Brock Township staff and members of council nearly outnumbered residents by a 2:1 margin at a pre-budget open house in Sunderland Monday (Nov. 6) night.
The seven residents in attendance matched the seven members of council, as six members of staff took their spots around the tables. Although members of the public posed a few questions, Township Treasurer Laura Barta was sure to thank the attendees for participating in the process.
As she opened the meeting with an overview of the budget process, she noted the role of obtaining public input.
“Do we get (feedback)? Occasionally but not very often,” she said. “So thank you for being here tonight.”
Those who could not attend the meeting are invited to complete an online survey prior to Nov. 13. Any comments received at Monday’s meeting, as well as any results from the survey, will be presented to councilors during the Dec. 4 Finance Committee meeting, prior to the drafting of the budget.
While explaining the process, Barta noted the operating considerations such as “inflationary pressures,” service level expectations and limited capacity for growth, as well as provincial requirements such as changes to the Employment Standards Act and the implementation of a new minimum wage.
“Nothing seems to be going down in price, everything seems to be going up,” said Barta.
“(We are) doing anything we can to save but there’s only so much room.”
She was also eager to address increased value of grants from upper levels of government.
In addition to an overview of the budget process as a whole, those in attendance got a sneak peek at some of the items up for consideration in next week’s budget during a presentation from Works Director Nick Colucci.
Repairs to roads and bridges will once again be a focus, led by the $1.7-million reconstruction of a stretch of Thorah Sideroad.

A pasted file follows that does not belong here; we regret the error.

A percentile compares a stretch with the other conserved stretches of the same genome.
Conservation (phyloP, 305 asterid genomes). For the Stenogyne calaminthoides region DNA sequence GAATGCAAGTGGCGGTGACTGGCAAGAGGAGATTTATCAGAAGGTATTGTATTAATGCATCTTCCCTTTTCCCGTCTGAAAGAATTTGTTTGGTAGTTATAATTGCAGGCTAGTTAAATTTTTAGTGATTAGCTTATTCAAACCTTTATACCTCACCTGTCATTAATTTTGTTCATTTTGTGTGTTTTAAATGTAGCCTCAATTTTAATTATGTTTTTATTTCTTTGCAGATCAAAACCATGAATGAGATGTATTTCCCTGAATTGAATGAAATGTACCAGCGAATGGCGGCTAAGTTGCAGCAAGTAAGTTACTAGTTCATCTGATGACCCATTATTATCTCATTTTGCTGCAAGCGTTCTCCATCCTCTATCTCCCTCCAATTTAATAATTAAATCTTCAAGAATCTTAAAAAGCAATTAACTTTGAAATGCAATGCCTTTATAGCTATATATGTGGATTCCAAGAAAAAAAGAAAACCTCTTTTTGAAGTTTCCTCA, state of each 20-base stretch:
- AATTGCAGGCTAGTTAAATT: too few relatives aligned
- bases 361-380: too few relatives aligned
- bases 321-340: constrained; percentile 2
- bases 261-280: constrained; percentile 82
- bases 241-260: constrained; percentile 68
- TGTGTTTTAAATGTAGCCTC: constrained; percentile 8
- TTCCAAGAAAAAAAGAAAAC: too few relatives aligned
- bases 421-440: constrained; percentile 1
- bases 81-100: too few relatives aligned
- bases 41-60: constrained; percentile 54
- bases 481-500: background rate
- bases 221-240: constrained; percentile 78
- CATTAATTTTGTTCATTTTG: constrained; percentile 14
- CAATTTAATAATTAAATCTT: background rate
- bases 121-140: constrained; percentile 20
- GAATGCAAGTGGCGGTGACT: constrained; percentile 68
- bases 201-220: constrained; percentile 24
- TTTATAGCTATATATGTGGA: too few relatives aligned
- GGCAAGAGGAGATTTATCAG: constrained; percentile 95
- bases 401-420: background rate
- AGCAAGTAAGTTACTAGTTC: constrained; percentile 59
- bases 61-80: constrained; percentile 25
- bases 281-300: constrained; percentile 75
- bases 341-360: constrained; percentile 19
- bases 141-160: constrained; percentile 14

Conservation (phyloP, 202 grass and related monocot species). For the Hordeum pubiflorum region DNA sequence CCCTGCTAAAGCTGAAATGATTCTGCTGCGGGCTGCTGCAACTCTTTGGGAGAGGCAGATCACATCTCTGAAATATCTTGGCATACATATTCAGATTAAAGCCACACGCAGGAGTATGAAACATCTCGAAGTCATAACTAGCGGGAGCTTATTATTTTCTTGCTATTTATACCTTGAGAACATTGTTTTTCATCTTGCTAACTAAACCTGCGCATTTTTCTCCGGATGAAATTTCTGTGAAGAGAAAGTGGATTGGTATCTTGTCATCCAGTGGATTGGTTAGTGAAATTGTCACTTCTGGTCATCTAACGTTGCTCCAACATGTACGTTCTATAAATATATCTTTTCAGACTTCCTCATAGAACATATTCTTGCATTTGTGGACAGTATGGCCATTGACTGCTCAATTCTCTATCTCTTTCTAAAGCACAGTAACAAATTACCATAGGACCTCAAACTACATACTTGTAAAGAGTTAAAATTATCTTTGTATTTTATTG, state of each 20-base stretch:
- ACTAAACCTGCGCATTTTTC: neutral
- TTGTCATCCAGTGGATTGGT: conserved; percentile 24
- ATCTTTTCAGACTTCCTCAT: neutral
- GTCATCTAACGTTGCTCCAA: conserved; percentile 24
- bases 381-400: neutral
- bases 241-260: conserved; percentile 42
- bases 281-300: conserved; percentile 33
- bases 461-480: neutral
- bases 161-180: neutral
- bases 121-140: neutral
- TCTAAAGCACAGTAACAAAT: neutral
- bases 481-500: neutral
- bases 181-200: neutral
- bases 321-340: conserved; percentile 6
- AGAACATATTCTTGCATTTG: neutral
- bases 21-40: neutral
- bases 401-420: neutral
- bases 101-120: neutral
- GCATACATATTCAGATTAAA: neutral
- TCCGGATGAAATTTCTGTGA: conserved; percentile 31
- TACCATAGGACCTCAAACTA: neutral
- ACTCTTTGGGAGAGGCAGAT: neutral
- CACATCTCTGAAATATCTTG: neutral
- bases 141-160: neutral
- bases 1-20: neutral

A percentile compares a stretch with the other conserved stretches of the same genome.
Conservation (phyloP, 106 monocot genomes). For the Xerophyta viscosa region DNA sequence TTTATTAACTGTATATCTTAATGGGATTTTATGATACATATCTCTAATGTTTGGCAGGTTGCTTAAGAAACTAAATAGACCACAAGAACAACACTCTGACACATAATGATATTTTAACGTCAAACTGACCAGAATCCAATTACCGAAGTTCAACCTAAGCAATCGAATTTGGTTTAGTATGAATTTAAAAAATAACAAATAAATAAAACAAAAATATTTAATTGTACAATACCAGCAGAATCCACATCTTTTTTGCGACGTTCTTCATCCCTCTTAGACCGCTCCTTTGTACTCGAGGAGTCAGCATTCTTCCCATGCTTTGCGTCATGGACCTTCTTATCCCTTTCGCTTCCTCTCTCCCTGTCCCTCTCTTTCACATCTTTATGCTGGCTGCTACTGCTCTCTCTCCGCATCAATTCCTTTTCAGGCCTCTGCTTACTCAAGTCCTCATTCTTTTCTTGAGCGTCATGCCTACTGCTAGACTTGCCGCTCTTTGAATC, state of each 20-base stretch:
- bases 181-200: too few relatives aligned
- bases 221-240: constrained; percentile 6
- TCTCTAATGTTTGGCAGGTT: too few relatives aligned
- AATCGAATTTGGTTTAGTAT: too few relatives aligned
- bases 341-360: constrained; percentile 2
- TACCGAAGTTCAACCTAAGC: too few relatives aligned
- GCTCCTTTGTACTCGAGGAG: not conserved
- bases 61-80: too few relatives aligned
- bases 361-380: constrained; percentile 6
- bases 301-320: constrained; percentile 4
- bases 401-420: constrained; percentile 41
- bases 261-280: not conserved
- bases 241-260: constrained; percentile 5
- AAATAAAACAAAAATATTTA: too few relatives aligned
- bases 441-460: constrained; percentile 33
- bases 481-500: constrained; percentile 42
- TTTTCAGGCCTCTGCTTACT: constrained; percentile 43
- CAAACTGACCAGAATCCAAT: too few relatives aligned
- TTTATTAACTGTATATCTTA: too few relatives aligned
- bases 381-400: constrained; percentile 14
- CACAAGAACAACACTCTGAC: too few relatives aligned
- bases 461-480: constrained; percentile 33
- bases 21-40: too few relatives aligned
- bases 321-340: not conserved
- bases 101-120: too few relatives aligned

“We were lucky to land a $1.5-million provincial grant for that project,” Colucci said.
Other projects planned include the $115,000 replacement of a culvert on Brock Road and $92,700 worth of repairs to a bridge on Laidlaw Street South.
Pending any changes, nearly $1.2 million will be spent on surface treatment and ultra-thin resurfacing of rural roads, along with more than $430,000 worth of gravel resurfacing.
Expansion of the works yard in Beaverton is pegged at $1.5 million, with the purchase of a backhoe/grader estimated at $390,000.
The Township will also set aside $158,000 for sidewalk repairs and $30,750 for parking lot repairs.
In addition to moving $300,000 into reserves for the three arenas, the first draft of the budget will likely include $80,000 for a storage building in Beaverton and $45,000 for architectural drawings for a potential expansion of the facility in Sunderland.
Colucci noted while the arenas do produce revenue, the amount is exceeded by the cost of operations.
“The revenues do not equal the expenses,” he said.
“They are less.”
The three town halls could see as much as $250,000 capital upgrades this year, though $122,000 of that figure is dependent on grants, while $50,000 is earmarked for flooring repairs and a new generator for the administration building in Cannington.
More than $50,000 worth of projects are also planned at the community halls in Manilla and Gamebridge, though nearly all of that total is dependent on grants.
One item that caught the eye of Mayor John Grant was $200,000 for creation of amphitheatre seating at the Beaverton Harbour Park.
Filling in members of council on the background of the project, Colucci said it has been included in a 20-year forecast for “five or six years” and could tie in with the ongoing Rewilding Lake Simcoe initiative at the park.
“The seating could go around the sculpture that’s being planned,” he said in an interview.
He also pointed out that just because the seating was included in the presentation, it does not mean it must be included in the 2018 budget.
Other parks projects planned next year include $80,000 for accessible playground equipment and a multi-surface playing field at MacLeod and Clare Hardy parks, as well as $30,000 for movable bleachers at the Sunderland fairgrounds and $30,000 to improve docking at the Beaverton Harbour.
The draft budget is expected to go to council in January or February, with approval likely to come sometime in March.
Fire Chief Rick Harrison is expected to present a 20-year forecast for the department during budget deliberations, including reference to a consultant’s report recommending the purchase of a new aerial unit.